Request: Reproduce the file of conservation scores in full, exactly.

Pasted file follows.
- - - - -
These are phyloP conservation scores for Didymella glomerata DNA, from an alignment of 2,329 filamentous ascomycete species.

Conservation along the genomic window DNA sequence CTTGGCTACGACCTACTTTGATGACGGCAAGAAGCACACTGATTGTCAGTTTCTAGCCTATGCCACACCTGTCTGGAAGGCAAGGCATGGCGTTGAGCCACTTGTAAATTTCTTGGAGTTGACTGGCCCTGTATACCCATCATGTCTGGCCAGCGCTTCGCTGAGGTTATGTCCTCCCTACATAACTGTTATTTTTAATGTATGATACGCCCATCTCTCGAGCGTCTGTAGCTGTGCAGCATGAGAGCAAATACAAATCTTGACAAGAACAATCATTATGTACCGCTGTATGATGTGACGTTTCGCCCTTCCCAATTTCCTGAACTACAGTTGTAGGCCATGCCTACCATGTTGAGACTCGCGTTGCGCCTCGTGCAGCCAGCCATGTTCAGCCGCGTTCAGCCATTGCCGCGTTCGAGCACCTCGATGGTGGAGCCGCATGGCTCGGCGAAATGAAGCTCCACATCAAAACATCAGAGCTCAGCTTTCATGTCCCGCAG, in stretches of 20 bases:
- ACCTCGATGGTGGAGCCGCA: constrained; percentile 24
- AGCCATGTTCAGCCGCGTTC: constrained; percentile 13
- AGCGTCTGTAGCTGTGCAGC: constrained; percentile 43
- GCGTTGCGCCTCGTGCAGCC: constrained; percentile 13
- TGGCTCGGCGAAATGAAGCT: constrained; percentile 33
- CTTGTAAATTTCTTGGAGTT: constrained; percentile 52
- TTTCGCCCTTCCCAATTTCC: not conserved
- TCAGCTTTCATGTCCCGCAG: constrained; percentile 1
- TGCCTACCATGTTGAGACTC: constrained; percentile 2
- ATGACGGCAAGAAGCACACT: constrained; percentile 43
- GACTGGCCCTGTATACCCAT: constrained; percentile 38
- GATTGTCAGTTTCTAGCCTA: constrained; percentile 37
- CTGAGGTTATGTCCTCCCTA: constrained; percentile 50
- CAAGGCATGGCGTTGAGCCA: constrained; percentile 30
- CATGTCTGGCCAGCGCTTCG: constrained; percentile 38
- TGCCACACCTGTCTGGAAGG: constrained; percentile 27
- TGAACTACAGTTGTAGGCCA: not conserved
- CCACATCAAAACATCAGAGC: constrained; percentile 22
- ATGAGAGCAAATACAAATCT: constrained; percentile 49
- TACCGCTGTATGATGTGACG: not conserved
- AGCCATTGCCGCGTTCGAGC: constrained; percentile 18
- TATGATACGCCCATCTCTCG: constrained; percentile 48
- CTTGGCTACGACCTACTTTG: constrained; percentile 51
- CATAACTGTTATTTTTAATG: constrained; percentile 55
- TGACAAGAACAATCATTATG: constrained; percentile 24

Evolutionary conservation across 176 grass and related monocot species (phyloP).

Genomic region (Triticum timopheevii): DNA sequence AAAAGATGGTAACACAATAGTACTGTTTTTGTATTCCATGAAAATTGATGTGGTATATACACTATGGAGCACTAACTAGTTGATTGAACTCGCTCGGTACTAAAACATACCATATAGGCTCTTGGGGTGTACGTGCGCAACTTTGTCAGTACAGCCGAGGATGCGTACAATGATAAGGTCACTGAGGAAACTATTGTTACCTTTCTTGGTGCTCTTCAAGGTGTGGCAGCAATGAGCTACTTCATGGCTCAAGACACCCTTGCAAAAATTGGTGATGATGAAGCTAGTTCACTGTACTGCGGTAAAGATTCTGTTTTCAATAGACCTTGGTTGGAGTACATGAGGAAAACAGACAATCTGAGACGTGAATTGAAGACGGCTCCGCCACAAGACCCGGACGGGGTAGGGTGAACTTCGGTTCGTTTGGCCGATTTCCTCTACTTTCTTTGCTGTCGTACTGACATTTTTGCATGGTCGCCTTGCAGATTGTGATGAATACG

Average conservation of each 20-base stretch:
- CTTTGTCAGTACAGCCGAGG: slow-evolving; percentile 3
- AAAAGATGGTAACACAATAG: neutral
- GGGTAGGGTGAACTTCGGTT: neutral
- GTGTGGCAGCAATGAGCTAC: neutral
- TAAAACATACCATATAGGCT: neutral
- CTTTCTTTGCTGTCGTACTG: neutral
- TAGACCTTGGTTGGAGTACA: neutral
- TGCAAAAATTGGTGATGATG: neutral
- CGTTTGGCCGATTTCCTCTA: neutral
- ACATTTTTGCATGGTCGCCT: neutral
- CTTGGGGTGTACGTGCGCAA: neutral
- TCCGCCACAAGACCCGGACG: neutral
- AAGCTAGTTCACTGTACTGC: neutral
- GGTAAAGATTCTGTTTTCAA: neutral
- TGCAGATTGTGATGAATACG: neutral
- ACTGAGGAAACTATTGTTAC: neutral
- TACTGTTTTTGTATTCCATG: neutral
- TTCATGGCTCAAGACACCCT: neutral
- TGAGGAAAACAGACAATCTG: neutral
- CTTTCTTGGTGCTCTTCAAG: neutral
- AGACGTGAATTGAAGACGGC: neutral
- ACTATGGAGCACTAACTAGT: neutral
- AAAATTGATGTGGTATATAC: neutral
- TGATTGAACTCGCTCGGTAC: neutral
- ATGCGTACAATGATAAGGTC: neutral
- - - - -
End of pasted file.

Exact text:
These are phyloP conservation scores for Didymella glomerata DNA, from an alignment of 2,329 filamentous ascomycete species.

Conservation along the genomic window DNA sequence CTTGGCTACGACCTACTTTGATGACGGCAAGAAGCACACTGATTGTCAGTTTCTAGCCTATGCCACACCTGTCTGGAAGGCAAGGCATGGCGTTGAGCCACTTGTAAATTTCTTGGAGTTGACTGGCCCTGTATACCCATCATGTCTGGCCAGCGCTTCGCTGAGGTTATGTCCTCCCTACATAACTGTTATTTTTAATGTATGATACGCCCATCTCTCGAGCGTCTGTAGCTGTGCAGCATGAGAGCAAATACAAATCTTGACAAGAACAATCATTATGTACCGCTGTATGATGTGACGTTTCGCCCTTCCCAATTTCCTGAACTACAGTTGTAGGCCATGCCTACCATGTTGAGACTCGCGTTGCGCCTCGTGCAGCCAGCCATGTTCAGCCGCGTTCAGCCATTGCCGCGTTCGAGCACCTCGATGGTGGAGCCGCATGGCTCGGCGAAATGAAGCTCCACATCAAAACATCAGAGCTCAGCTTTCATGTCCCGCAG, in stretches of 20 bases:
- ACCTCGATGGTGGAGCCGCA: constrained; percentile 24
- AGCCATGTTCAGCCGCGTTC: constrained; percentile 13
- AGCGTCTGTAGCTGTGCAGC: constrained; percentile 43
- GCGTTGCGCCTCGTGCAGCC: constrained; percentile 13
- TGGCTCGGCGAAATGAAGCT: constrained; percentile 33
- CTTGTAAATTTCTTGGAGTT: constrained; percentile 52
- TTTCGCCCTTCCCAATTTCC: not conserved
- TCAGCTTTCATGTCCCGCAG: constrained; percentile 1
- TGCCTACCATGTTGAGACTC: constrained; percentile 2
- ATGACGGCAAGAAGCACACT: constrained; percentile 43
- GACTGGCCCTGTATACCCAT: constrained; percentile 38
- GATTGTCAGTTTCTAGCCTA: constrained; percentile 37
- CTGAGGTTATGTCCTCCCTA: constrained; percentile 50
- CAAGGCATGGCGTTGAGCCA: constrained; percentile 30
- CATGTCTGGCCAGCGCTTCG: constrained; percentile 38
- TGCCACACCTGTCTGGAAGG: constrained; percentile 27
- TGAACTACAGTTGTAGGCCA: not conserved
- CCACATCAAAACATCAGAGC: constrained; percentile 22
- ATGAGAGCAAATACAAATCT: constrained; percentile 49
- TACCGCTGTATGATGTGACG: not conserved
- AGCCATTGCCGCGTTCGAGC: constrained; percentile 18
- TATGATACGCCCATCTCTCG: constrained; percentile 48
- CTTGGCTACGACCTACTTTG: constrained; percentile 51
- CATAACTGTTATTTTTAATG: constrained; percentile 55
- TGACAAGAACAATCATTATG: constrained; percentile 24

Evolutionary conservation across 176 grass and related monocot species (phyloP).

Genomic region (Triticum timopheevii): DNA sequence AAAAGATGGTAACACAATAGTACTGTTTTTGTATTCCATGAAAATTGATGTGGTATATACACTATGGAGCACTAACTAGTTGATTGAACTCGCTCGGTACTAAAACATACCATATAGGCTCTTGGGGTGTACGTGCGCAACTTTGTCAGTACAGCCGAGGATGCGTACAATGATAAGGTCACTGAGGAAACTATTGTTACCTTTCTTGGTGCTCTTCAAGGTGTGGCAGCAATGAGCTACTTCATGGCTCAAGACACCCTTGCAAAAATTGGTGATGATGAAGCTAGTTCACTGTACTGCGGTAAAGATTCTGTTTTCAATAGACCTTGGTTGGAGTACATGAGGAAAACAGACAATCTGAGACGTGAATTGAAGACGGCTCCGCCACAAGACCCGGACGGGGTAGGGTGAACTTCGGTTCGTTTGGCCGATTTCCTCTACTTTCTTTGCTGTCGTACTGACATTTTTGCATGGTCGCCTTGCAGATTGTGATGAATACG

Average conservation of each 20-base stretch:
- CTTTGTCAGTACAGCCGAGG: slow-evolving; percentile 3
- AAAAGATGGTAACACAATAG: neutral
- GGGTAGGGTGAACTTCGGTT: neutral
- GTGTGGCAGCAATGAGCTAC: neutral
- TAAAACATACCATATAGGCT: neutral
- CTTTCTTTGCTGTCGTACTG: neutral
- TAGACCTTGGTTGGAGTACA: neutral
- TGCAAAAATTGGTGATGATG: neutral
- CGTTTGGCCGATTTCCTCTA: neutral
- ACATTTTTGCATGGTCGCCT: neutral
- CTTGGGGTGTACGTGCGCAA: neutral
- TCCGCCACAAGACCCGGACG: neutral
- AAGCTAGTTCACTGTACTGC: neutral
- GGTAAAGATTCTGTTTTCAA: neutral
- TGCAGATTGTGATGAATACG: neutral
- ACTGAGGAAACTATTGTTAC: neutral
- TACTGTTTTTGTATTCCATG: neutral
- TTCATGGCTCAAGACACCCT: neutral
- TGAGGAAAACAGACAATCTG: neutral
- CTTTCTTGGTGCTCTTCAAG: neutral
- AGACGTGAATTGAAGACGGC: neutral
- ACTATGGAGCACTAACTAGT: neutral
- AAAATTGATGTGGTATATAC: neutral
- TGATTGAACTCGCTCGGTAC: neutral
- ATGCGTACAATGATAAGGTC: neutral